The cities of Los Angeles, La Cañada-Flintridge, Sierra Madre, Glendale and South Pasadena all have passed formal resolutions against the proposed route, but cities like San Marino and Alhambra continue to support Caltrans’ proposal. Pasadena has expressed strong concerns about the project, but it has stopped short of formally opposing it because they believe their hands are tied by the voter approved Measure A. That proposition called for completing the extension between the two freeways. However, it did not specify how the extension should be completed.
“South Pasadena fiercely protects its small town environment,” said Thomas. “Unfortunately, this town is so uniquely positioned to be the travel point from Los Angeles to the San Gabriel Valley, so it just gets in the way of transportation corridors. The whole city was considered endangered early on. We don’t even need that designation anymore because we have so much clout.”
While The Fight has been the source of much controversy over the years, it has also contributed to defining South Pasadena in other ways.
“The preservation movement and The Fight kept the small-town atmosphere,” said former Mayor Harry Knapp, another longtime freeway opponent. “The freeway fight gave some uncertainty to developers, even now, and preserved that small town feel that we’re really trying to keep.”
Today, even with an overland connector route permanently off the table, The Fight continues, with city leaders now opposed to plans to connect the two freeways with two giant 4.5-mile-long tunnels.
‘An island in the sea of madness’
South Pas strives to maintain its small-town feel as Caltrans pushes freeway tunnel option
By Justin Chapman
On Saturday, the city of South Pasadena will be celebrating its 125th anniversary with a litany of free events. The library will host authors Mary Ames Mitchell tonight and Jim Gallo and Dan Rice tomorrow night, accompanied by the local band Cottage Industry.
Then, from 5 to 9 p.m. Saturday, the city’s actual birthday, a “Neighborhood Night on the Town,” sponsored by the Chamber of Commerce, will feature open houses, art exhibits and live music throughout South Pasadena.
But while the city certainly has reason to celebrate, residents and community leaders are all too aware of the lingering threat that is the Long Beach (710) Freeway extension.
For one thing, the freeway problem has not gone away; it has just moved underground. Caltrans is now considering five alternative options to an overland connector route: build nothing, increase bus rapid transit lines, build light rail lines under Fair Oaks Avenue, improve traffic management, and build the tunnel.
Citizens are equally opposed to the tunnel connector plan as they were to the surface route, which Caltrans has said is off the table, though the agency still refuses to sell the homes it bought up through eminent domain as surplus properties.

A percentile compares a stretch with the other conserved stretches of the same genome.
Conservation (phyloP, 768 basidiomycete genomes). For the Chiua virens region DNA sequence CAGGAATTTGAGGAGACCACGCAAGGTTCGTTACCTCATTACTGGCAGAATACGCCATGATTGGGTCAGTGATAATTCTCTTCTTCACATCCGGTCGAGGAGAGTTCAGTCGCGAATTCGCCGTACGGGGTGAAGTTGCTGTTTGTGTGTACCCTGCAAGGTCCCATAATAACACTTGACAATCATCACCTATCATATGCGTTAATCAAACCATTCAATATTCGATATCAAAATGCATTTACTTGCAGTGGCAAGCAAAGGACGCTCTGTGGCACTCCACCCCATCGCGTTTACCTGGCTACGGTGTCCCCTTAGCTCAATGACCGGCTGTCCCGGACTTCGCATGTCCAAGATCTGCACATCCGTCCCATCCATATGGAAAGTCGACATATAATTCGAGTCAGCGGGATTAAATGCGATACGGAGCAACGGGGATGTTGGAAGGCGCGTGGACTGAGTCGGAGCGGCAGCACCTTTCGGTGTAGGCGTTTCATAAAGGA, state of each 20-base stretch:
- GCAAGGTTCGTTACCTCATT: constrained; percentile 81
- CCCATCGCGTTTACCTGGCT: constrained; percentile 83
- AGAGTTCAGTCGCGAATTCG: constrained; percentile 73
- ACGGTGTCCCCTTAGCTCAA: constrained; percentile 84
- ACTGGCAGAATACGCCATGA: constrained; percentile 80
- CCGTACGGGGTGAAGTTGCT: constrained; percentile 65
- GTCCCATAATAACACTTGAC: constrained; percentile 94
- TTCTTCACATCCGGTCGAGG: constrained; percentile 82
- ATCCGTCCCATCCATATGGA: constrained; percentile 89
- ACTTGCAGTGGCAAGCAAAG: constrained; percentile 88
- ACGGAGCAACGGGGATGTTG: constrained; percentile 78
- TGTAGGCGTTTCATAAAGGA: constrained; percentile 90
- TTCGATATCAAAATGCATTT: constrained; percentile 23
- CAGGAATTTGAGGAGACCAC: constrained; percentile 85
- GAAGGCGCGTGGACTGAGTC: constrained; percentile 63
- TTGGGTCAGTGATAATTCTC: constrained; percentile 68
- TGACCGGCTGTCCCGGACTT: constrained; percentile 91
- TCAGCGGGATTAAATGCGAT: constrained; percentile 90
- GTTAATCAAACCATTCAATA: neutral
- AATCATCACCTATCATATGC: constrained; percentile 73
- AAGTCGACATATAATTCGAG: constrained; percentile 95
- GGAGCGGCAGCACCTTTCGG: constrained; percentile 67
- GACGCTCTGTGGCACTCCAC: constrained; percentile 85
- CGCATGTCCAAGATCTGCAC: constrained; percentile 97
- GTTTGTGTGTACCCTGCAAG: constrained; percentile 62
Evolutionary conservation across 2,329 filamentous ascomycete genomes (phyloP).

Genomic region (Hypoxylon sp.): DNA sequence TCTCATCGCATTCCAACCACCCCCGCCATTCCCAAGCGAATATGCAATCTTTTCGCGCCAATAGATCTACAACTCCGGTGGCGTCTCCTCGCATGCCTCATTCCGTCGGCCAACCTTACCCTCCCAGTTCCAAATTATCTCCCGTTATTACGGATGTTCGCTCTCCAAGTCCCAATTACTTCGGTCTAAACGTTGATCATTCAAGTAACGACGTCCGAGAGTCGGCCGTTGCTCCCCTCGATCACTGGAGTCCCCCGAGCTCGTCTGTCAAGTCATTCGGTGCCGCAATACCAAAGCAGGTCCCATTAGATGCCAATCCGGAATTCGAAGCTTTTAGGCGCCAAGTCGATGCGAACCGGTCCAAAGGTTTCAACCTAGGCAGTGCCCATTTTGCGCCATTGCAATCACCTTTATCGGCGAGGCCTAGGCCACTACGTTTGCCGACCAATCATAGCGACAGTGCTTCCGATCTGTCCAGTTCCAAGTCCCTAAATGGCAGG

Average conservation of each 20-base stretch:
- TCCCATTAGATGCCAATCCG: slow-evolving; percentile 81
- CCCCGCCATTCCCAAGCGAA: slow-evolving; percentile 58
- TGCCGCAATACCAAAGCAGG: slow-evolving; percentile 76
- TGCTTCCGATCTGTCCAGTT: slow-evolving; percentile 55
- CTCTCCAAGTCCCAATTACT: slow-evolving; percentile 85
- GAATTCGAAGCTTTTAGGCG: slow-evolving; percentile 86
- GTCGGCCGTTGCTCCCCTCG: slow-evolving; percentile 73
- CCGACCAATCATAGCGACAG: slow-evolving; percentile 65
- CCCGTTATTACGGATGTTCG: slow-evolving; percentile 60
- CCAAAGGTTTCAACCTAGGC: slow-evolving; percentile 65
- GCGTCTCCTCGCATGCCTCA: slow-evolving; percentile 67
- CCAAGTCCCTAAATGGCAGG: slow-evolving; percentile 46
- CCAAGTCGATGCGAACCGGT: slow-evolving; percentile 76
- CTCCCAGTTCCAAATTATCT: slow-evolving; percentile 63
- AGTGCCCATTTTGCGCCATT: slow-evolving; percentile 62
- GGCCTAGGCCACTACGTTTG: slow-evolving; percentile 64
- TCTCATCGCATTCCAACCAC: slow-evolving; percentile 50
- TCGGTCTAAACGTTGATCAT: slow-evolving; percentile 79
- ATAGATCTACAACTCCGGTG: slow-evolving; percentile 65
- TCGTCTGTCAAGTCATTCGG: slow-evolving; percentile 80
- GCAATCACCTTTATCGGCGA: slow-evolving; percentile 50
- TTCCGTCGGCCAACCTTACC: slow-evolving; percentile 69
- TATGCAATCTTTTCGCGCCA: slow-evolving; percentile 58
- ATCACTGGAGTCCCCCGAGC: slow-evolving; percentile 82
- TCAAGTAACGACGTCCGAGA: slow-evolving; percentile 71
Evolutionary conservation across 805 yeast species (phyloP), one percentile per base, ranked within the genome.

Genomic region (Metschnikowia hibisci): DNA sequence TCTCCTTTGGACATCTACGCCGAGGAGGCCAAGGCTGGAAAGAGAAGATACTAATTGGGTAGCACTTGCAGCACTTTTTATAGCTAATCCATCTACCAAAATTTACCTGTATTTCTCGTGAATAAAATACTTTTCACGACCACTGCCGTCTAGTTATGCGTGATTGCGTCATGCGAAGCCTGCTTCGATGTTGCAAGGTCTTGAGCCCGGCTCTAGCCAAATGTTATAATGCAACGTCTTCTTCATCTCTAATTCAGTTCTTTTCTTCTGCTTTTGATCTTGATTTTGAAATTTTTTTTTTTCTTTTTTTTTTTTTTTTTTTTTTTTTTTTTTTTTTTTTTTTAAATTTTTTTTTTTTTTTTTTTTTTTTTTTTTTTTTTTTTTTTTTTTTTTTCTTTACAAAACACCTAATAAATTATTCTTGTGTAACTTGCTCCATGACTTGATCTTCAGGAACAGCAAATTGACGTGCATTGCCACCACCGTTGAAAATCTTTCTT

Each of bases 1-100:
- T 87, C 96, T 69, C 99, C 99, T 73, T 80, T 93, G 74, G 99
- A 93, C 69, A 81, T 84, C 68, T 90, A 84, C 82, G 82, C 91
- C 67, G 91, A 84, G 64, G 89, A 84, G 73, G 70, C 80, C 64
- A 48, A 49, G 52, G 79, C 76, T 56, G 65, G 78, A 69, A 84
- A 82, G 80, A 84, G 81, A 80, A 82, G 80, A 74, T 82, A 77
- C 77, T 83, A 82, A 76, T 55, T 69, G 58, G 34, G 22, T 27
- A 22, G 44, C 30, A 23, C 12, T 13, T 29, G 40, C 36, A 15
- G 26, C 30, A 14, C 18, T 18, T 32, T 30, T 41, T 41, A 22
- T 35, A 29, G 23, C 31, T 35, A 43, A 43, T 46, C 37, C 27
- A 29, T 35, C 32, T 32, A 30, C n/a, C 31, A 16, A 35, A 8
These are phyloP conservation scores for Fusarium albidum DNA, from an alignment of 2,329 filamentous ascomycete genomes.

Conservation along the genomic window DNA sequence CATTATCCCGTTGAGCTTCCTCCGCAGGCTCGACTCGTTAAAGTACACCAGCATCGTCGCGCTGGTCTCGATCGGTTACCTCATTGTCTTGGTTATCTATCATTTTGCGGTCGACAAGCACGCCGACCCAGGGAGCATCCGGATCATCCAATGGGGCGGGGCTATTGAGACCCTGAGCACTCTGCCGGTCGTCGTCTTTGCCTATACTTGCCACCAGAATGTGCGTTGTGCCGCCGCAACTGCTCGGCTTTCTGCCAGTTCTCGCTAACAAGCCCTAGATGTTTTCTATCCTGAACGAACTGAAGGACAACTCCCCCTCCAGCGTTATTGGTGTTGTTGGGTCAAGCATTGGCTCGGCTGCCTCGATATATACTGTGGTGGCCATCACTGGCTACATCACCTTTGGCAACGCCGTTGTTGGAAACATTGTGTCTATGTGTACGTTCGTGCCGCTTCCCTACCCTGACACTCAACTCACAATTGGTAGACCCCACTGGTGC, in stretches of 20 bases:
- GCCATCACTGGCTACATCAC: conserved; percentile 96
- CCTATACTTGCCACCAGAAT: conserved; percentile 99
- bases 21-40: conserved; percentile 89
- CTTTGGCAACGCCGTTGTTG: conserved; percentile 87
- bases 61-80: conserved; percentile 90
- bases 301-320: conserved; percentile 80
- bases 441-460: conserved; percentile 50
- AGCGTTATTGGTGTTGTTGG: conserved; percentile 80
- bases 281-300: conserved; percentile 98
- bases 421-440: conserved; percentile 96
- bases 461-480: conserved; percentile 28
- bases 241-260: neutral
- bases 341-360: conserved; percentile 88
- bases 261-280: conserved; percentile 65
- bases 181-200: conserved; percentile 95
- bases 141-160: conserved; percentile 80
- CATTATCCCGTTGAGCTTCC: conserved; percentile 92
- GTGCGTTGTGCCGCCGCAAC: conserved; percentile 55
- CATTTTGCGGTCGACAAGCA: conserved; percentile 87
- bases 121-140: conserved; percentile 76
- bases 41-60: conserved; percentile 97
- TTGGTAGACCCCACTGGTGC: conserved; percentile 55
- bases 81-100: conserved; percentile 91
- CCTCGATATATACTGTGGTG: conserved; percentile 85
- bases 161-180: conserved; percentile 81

“We think the tunnel is too harmful,” said 710 opponent Joanne Nuckols, who served as chair of the city’s Transportation Commission. “We don’t like the no-build option either, because we think something needs to be done to resolve the stub ends of the freeways, which is something they do not have in any of the plans. We think the combination of the [bus rapid transit option], surface improvements and resolution of the stub ends of the freeways, and extension of the Gold Line as opposed to the rail line they’re proposing, would do a long way to improve the traffic flow in the [freeway extension] corridor,” Nuckols said.
“The combination of the non-tunnel alternatives would be a lot less expensive than the tunnel and, cost effectiveness-wise, would move a lot more people and solve a lot more of the transportation problems,” Nuckols said.
Former Mayor Harry Knapp agrees that something needs to be done to improve traffic flow in the corridor.
“Let’s say this whole freeway thing goes away. You still have to do something,” Knapp said. “One of the major ways we proposed to improve traffic on Fair Oaks [Avenue] was to eliminate the two northbound lanes that turn left onto the 110 Freeway just before State Street, and instead extend the defunct exit ramp on the right. But Caltrans owns that ramp and doesn’t want to pay for it. If Fair Oaks moved a little bit better, a lot of people would use Huntington [Drive] and go up Fair Oaks.”
Other issues that face the city in the coming years include balancing preservation needs with economic growth.
“There’s some growth desired, but we just want to keep the mom and pop stuff here and keep out the big box stores,” said Knapp. “Downtown development is one concern. In the original plan, the Rialto Theater was going to be an anchor. But Landmark owns the building and they don’t want to do anything with it, so it’s kind of demolition by decay right now.”
Preservation and self-protection will continue to play a big role in shaping the city for years to come, with strict laws on the books limiting the trimming and removal of trees, as well as a 45-foot height restriction for buildings.
“South Pasadena is much more preservationist than just about any community in Southern California,” said City Librarian Steve Fjeldsted. “It’s surrounded by much larger more populated communities, which have, in part, lost a lot of their identity with development and so forth. South Pasadena has been threatened by the 710 Freeway, and it’s really galvanized the community. Pridefully and stubbornly so, South Pasadena has strived to retain its own identity because it’s like an island in the sea of madness.”